Life’s Lessons


About being committed

By Helen Guilford - Special to The Expositor



As I stepped out of the shower that morning, I once again noticed I needed to change the shower curtain liner. As long as I was doing that, I should just wash the curtain as well. So, after my trip outdoors with Kelly for her morning duty, I took down the curtain. Why not put in the sheers from the patio door? And the living room curtains? Soon the curtains were all in the wash.

When I went to get them out of the machine, things just didn’t seem right. The lights on the control panel weren’t in their usual configuration indicating the load was finished. It seemed that probably the machine had not run its full cycle.

I tried restarting the machine. Nothing. I took the semi-wet curtains to my neighbor and asked her to run them in a complete cycle. Then I called a repairman. The problem was the electronic control panel. That in itself sounded like a death sentence to me, but this machine already had some issues so it was really an easy decision. The next day I was on the receiving end of a new machine.

Though the morning was rainy and nasty, I parked the car outside to allow easier access to the utility room. With the garage empty and the door standing open, I actually looked at the garage! The floor was really dirty! And where had that little squished toad come from? I couldn’t have the deliveryman see that!

Another cleaning spree! I moved things around in the kitchen clearing an adequate path to exchange the appliances, then swept the garage floor. That squished toad had to go!

Soon the exchange was done (without him seeing the toad) and I was left to finish my cleaning. While the washer was out, I had mopped the floor in that area. This would be a good time to mop the rest of the utility room, too. Then, with the kitchen floor space uncovered, I moved to that. Well, why waste this nice clean hot mop water? Only by now, of course, though it was still hot, it really wasn’t very clean any more. Anyway, on to the garage! I might as well clean that floor, too.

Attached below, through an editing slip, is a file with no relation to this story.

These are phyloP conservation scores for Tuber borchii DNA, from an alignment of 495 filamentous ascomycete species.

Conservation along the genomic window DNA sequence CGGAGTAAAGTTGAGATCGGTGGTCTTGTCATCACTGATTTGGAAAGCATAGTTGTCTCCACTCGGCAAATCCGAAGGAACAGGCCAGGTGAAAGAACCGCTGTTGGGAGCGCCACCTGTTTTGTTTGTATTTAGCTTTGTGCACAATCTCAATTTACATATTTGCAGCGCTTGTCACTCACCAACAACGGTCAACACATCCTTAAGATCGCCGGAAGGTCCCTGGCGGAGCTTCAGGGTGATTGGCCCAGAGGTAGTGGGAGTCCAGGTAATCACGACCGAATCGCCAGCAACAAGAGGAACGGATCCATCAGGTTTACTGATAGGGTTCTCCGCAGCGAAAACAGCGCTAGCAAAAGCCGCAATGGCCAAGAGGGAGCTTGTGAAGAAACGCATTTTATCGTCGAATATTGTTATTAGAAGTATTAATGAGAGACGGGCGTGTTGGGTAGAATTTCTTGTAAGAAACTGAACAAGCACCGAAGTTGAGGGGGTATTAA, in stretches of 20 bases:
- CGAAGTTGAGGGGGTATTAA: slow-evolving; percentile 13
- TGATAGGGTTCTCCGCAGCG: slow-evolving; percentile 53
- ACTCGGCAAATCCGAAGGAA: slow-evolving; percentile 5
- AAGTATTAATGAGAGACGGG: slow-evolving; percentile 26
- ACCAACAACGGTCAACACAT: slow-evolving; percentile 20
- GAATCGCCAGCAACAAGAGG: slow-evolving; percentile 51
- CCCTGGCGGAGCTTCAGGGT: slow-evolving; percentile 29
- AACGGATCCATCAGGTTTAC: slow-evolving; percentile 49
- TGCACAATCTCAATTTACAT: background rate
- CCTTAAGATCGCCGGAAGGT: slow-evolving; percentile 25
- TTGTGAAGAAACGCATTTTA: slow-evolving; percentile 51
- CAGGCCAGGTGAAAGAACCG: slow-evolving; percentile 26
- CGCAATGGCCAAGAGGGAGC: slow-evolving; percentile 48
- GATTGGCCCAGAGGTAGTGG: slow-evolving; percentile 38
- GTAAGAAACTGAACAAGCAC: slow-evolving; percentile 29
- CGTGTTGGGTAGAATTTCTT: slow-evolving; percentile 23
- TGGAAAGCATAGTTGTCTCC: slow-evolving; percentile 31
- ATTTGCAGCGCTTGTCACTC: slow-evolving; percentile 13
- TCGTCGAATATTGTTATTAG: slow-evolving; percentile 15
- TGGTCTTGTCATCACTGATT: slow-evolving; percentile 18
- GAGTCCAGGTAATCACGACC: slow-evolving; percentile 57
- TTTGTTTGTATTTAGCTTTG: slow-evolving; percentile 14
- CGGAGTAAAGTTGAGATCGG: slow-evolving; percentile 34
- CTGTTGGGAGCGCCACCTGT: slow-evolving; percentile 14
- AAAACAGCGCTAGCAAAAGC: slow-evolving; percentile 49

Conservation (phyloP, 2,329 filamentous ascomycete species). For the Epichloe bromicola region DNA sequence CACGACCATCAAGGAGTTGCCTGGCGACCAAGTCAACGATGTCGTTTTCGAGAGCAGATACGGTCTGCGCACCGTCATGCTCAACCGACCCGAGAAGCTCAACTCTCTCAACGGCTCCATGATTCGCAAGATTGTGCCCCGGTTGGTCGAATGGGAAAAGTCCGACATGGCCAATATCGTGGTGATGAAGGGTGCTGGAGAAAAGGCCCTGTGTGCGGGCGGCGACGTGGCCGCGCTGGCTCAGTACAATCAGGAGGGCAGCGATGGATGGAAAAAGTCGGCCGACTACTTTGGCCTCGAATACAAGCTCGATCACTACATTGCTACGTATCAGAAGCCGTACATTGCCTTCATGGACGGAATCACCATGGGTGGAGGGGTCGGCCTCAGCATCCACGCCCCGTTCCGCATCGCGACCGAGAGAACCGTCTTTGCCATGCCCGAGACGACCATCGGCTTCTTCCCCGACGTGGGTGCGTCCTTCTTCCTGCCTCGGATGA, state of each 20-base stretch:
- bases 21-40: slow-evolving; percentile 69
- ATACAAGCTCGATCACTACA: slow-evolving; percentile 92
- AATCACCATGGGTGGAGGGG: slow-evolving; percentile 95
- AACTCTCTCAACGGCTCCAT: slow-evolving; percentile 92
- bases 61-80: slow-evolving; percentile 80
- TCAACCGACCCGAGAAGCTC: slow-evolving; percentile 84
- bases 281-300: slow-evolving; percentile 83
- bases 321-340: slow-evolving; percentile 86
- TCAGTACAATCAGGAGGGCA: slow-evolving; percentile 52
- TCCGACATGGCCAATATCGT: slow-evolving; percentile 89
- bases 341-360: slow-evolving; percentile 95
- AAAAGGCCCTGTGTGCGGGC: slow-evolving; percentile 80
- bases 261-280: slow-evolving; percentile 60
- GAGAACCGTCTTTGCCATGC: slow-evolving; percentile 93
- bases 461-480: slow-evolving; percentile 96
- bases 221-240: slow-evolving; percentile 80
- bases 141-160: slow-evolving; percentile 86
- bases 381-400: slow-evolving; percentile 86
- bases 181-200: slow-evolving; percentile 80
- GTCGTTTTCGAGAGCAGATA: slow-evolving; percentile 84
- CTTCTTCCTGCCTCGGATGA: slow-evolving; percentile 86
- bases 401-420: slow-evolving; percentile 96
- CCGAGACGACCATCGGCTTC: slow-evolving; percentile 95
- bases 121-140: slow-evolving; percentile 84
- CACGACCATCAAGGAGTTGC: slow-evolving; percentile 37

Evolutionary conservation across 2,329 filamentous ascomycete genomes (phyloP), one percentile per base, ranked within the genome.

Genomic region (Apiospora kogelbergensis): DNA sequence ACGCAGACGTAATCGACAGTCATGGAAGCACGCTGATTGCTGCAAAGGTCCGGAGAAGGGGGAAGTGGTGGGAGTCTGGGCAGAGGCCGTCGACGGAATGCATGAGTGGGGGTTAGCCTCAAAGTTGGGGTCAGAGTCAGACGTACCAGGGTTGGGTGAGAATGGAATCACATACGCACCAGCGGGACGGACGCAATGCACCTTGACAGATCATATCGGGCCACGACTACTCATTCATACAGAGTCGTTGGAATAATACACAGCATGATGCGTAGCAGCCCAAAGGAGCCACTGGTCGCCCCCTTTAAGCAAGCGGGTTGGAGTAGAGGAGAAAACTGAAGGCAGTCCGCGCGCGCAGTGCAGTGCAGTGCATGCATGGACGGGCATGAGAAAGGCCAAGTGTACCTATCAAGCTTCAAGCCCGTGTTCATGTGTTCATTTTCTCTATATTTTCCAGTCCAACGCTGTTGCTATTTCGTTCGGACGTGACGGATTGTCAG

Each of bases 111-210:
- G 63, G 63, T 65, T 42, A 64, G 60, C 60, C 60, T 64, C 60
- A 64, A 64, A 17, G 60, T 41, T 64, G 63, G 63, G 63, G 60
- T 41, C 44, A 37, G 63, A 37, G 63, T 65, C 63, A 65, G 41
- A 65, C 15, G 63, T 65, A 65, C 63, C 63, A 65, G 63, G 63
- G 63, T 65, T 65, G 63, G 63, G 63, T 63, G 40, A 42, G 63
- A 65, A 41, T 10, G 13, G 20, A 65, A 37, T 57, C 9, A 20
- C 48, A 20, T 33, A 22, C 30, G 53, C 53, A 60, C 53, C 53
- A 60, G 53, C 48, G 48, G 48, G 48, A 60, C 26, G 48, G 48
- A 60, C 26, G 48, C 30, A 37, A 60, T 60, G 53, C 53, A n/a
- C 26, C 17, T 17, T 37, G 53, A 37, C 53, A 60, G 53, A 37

So, by the end of my washing machine venture, I also had clean floors. It all needed doing, but it took some commitment on my part.

Sometimes it seems one thing just leads to another so naturally – like from the shower curtain to a full load of curtains, or from mopping the utility room to mopping the utility room, the kitchen and scrubbing down the garage.

We sometimes get in the mood to clean up our lives like that, too. We may decide to stop a habit that isn’t healthful or to begin exercising more, eating better. Maybe we resolve to eat a healthier diet and go to the gym as one neighbor told me he does.

But unless we are truly committed to a changed life style, that resolve usually lasts a rather short time. Truly committed? That usually means the doctor said it was mandatory.

I am committed to a daily walk – not that I’m so good. Oh, no! I credit Kelly with my commitment. If she didn’t need her walk, I certainly wouldn’t get mine even though I realize the need for the exercise to stay healthy.

We can become just as lackadaisical in our spiritual lives. We know we need to spend more time reading the Bible and in prayer. But do we do it? Maybe tomorrow. Or we skip church attendance “just this once”. The weather is too bad, or too good. We’re too tired. Soon we could be among those who say, “We don’t even think about going to church any more.”

Spiritual health is to be guarded and nurtured just like physical health. Be committed to strengthening your spiritual health.

About being committed

By Helen Guilford

Special to The Expositor